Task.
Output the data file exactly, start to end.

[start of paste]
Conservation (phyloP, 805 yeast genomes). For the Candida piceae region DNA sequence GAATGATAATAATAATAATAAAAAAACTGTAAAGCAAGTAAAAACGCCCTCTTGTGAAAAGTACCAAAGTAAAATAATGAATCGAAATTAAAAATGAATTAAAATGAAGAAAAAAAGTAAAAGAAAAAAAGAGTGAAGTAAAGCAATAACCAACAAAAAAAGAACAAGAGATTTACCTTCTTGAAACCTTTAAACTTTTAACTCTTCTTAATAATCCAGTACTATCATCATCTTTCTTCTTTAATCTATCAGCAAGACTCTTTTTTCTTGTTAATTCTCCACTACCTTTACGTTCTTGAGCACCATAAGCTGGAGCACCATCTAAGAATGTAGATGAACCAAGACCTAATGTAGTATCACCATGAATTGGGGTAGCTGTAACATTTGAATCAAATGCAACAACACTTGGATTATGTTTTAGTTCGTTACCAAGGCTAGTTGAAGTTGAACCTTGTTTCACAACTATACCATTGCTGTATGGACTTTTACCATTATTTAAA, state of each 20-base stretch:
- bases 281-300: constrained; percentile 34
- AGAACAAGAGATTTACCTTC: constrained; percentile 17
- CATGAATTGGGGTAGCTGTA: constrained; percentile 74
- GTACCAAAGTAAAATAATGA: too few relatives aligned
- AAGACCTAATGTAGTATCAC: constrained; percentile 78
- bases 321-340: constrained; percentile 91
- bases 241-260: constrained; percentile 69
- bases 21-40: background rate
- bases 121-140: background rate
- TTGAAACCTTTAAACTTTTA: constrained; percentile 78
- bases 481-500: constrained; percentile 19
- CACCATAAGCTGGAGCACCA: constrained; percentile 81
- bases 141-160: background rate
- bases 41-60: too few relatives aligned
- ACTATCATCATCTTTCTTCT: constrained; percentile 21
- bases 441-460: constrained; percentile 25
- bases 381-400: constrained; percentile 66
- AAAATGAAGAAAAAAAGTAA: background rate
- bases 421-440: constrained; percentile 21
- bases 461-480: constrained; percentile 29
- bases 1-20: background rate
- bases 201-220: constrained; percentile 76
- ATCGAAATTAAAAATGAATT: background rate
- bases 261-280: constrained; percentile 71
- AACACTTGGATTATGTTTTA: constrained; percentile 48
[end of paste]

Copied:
Conservation (phyloP, 805 yeast genomes). For the Candida piceae region DNA sequence GAATGATAATAATAATAATAAAAAAACTGTAAAGCAAGTAAAAACGCCCTCTTGTGAAAAGTACCAAAGTAAAATAATGAATCGAAATTAAAAATGAATTAAAATGAAGAAAAAAAGTAAAAGAAAAAAAGAGTGAAGTAAAGCAATAACCAACAAAAAAAGAACAAGAGATTTACCTTCTTGAAACCTTTAAACTTTTAACTCTTCTTAATAATCCAGTACTATCATCATCTTTCTTCTTTAATCTATCAGCAAGACTCTTTTTTCTTGTTAATTCTCCACTACCTTTACGTTCTTGAGCACCATAAGCTGGAGCACCATCTAAGAATGTAGATGAACCAAGACCTAATGTAGTATCACCATGAATTGGGGTAGCTGTAACATTTGAATCAAATGCAACAACACTTGGATTATGTTTTAGTTCGTTACCAAGGCTAGTTGAAGTTGAACCTTGTTTCACAACTATACCATTGCTGTATGGACTTTTACCATTATTTAAA, state of each 20-base stretch:
- bases 281-300: constrained; percentile 34
- AGAACAAGAGATTTACCTTC: constrained; percentile 17
- CATGAATTGGGGTAGCTGTA: constrained; percentile 74
- GTACCAAAGTAAAATAATGA: too few relatives aligned
- AAGACCTAATGTAGTATCAC: constrained; percentile 78
- bases 321-340: constrained; percentile 91
- bases 241-260: constrained; percentile 69
- bases 21-40: background rate
- bases 121-140: background rate
- TTGAAACCTTTAAACTTTTA: constrained; percentile 78
- bases 481-500: constrained; percentile 19
- CACCATAAGCTGGAGCACCA: constrained; percentile 81
- bases 141-160: background rate
- bases 41-60: too few relatives aligned
- ACTATCATCATCTTTCTTCT: constrained; percentile 21
- bases 441-460: constrained; percentile 25
- bases 381-400: constrained; percentile 66
- AAAATGAAGAAAAAAAGTAA: background rate
- bases 421-440: constrained; percentile 21
- bases 461-480: constrained; percentile 29
- bases 1-20: background rate
- bases 201-220: constrained; percentile 76
- ATCGAAATTAAAAATGAATT: background rate
- bases 261-280: constrained; percentile 71
- AACACTTGGATTATGTTTTA: constrained; percentile 48